• synonyms


  1. any microscopic animal of the phylum (or class) Rotifera, found in fresh and salt waters, having one or more rings of cilia on the anterior end.
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Origin of rotifer

From New Latin, dating back to 1785–95; see origin at Rotifera
Also called wheel animalcule.
Related formsro·tif·er·al [roh-tif-er-uh l] /roʊˈtɪf ər əl/, ro·tif·er·ous, adjective
Dictionary.com Unabridged Based on the Random House Unabridged Dictionary, © Random House, Inc. 2018

Examples from the Web for rotifer

Historical Examples of rotifer

  • Yet among those animal mountains, where will you find the vivacity, the ardor of vitality, displayed by the rotifer?

    The Sea

    Jules Michelet

  • One dries up a rotifer: good night to him; somebody soaks him a little, and he wakes up to bid you good day.

  • It is to the rotifer what this globe, with its twenty-seven thousand miles of circumference is to man.

    The Sea

    Jules Michelet

  • The Asplanchna, the mouthless male of a Rotifer, (p. 292) alone remains for me.

  • In Rotifer macrurus the ovary with its germinal vesicles is distinctly seen occupying one side of the animal.


    Philip Henry Gosse

British Dictionary definitions for rotifer


  1. any minute aquatic multicellular invertebrate of the phylum Rotifera, having a ciliated wheel-like organ used in feeding and locomotion: common constituents of freshwater planktonAlso called: wheel animalcule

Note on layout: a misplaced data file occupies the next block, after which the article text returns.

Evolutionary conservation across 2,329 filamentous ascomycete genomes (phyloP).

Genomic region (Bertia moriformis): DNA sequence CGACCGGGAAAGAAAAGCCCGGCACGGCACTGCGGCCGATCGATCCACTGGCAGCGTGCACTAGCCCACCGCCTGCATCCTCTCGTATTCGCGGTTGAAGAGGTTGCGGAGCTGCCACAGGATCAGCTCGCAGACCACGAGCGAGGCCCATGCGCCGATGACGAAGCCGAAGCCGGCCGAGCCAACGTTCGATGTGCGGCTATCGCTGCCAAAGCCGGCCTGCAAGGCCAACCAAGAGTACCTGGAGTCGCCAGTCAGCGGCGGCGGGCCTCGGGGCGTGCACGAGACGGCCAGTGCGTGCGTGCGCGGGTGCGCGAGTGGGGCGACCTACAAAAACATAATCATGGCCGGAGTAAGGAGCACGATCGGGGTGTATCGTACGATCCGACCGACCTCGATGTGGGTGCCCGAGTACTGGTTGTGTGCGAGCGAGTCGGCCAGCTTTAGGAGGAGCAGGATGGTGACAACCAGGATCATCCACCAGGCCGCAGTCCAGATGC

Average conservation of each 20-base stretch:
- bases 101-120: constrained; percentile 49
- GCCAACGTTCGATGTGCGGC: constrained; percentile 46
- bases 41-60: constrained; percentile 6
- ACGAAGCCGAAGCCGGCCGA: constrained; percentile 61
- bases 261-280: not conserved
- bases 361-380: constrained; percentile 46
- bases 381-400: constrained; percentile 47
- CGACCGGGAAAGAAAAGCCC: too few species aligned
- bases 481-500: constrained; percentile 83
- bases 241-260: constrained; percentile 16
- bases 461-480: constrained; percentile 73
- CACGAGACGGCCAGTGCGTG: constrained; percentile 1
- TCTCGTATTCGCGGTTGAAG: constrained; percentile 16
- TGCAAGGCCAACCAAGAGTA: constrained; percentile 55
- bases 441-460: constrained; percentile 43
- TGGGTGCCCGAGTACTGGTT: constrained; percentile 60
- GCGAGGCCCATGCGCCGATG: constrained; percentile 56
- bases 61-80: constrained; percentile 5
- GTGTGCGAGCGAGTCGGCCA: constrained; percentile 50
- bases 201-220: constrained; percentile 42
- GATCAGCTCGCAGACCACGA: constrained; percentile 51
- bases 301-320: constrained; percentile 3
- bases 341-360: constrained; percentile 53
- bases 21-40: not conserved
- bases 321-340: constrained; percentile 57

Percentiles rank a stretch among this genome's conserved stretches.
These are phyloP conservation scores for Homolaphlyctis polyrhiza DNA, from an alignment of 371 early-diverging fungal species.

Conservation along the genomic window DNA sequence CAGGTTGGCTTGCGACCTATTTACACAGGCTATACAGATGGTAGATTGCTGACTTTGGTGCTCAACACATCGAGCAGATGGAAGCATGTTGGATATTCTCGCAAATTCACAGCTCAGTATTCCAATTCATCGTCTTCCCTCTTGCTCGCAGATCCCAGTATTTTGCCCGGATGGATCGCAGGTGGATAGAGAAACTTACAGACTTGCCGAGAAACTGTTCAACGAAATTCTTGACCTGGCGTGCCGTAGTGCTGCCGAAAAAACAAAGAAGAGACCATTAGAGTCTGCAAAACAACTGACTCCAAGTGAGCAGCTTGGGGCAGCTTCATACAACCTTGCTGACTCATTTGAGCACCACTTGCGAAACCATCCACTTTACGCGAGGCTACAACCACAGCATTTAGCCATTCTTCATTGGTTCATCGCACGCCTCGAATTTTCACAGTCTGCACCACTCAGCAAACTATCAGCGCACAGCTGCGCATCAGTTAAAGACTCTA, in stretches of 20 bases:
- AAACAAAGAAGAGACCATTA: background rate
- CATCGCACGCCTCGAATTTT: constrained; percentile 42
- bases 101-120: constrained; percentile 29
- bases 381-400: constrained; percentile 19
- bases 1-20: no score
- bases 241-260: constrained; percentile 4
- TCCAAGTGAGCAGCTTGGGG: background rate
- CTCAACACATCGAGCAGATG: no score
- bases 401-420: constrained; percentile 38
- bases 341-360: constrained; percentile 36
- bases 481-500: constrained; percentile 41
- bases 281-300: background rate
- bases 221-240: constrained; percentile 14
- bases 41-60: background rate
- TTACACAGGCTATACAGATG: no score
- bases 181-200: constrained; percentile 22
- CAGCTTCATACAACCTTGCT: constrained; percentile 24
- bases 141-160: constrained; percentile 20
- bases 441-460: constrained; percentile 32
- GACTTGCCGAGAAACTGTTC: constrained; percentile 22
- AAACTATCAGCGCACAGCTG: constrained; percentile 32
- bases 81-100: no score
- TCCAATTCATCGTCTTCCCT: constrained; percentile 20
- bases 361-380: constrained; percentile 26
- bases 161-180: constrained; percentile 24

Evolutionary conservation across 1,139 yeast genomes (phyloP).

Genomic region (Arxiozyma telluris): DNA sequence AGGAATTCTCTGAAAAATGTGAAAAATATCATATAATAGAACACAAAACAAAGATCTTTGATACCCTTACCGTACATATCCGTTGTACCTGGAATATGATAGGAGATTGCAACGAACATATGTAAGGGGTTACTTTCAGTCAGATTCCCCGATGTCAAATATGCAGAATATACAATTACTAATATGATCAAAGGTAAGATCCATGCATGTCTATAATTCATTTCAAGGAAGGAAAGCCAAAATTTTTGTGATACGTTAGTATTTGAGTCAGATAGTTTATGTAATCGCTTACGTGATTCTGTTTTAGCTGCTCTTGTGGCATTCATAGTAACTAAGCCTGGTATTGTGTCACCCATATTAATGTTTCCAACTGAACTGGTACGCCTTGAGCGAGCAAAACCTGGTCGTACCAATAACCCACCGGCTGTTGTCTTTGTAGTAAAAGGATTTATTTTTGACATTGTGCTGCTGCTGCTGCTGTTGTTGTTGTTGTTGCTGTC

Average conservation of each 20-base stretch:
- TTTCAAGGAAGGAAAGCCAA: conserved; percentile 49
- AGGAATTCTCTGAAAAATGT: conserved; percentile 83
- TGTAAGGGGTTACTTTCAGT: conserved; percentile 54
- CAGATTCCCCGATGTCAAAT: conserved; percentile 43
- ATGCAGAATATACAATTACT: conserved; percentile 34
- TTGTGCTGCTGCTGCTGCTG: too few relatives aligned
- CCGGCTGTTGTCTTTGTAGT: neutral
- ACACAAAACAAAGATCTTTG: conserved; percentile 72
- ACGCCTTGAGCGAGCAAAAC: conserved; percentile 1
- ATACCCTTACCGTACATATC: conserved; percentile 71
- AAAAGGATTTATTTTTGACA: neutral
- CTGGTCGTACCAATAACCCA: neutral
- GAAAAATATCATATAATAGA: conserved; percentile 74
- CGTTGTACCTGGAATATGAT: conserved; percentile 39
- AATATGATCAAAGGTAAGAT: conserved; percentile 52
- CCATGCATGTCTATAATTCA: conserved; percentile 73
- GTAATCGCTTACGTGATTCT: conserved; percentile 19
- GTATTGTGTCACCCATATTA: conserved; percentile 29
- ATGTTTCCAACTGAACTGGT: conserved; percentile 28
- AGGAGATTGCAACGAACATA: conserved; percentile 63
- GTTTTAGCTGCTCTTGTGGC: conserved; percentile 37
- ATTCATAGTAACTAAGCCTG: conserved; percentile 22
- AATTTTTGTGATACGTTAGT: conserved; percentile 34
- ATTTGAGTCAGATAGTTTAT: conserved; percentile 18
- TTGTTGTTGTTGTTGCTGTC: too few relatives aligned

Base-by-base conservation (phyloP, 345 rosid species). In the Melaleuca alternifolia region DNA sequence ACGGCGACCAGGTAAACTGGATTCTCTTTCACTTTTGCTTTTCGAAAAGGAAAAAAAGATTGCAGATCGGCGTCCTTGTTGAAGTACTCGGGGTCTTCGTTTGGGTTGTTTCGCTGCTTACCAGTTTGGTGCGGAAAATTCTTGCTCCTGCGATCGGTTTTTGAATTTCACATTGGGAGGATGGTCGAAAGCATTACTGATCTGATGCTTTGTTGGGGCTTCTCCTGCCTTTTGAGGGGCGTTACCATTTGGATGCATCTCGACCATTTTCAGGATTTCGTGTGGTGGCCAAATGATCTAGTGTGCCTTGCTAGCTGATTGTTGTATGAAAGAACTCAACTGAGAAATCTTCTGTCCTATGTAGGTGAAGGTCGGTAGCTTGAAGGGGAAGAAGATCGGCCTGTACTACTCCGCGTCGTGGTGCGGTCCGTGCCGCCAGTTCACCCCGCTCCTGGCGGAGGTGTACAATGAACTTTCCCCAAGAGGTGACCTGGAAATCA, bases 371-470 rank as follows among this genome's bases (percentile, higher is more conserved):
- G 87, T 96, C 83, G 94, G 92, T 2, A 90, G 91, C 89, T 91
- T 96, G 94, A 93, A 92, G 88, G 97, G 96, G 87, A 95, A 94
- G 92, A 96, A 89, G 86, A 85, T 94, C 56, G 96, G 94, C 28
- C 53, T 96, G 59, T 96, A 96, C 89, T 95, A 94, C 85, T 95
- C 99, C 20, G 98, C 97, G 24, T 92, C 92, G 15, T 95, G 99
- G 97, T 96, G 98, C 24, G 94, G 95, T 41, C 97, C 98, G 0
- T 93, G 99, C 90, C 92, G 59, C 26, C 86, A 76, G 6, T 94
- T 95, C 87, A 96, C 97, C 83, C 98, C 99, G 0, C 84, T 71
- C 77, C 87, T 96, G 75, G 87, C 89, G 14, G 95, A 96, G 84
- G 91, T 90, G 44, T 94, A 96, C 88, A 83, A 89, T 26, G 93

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Derived Formsrotiferal (rəʊˈtɪfərəl) or rotiferous, adjective

Word Origin for rotifer

C18: from New Latin Rotifera, from Latin rota wheel + ferre to bear
Collins English Dictionary - Complete & Unabridged 2012 Digital Edition © William Collins Sons & Co. Ltd. 1979, 1986 © HarperCollins Publishers 1998, 2000, 2003, 2005, 2006, 2007, 2009, 2012

rotifer in Science


  1. Any of various tiny, multicellular aquatic animals of the phylum Rotifera, having a wheel-like ring of cilia at their front ends. The cilia trap small organisms for food. Rotifers are grouped by some scientists together with nematodes and some other invertebrates as aschelminths.
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The American Heritage® Science Dictionary Copyright © 2011. Published by Houghton Mifflin Harcourt Publishing Company. All rights reserved.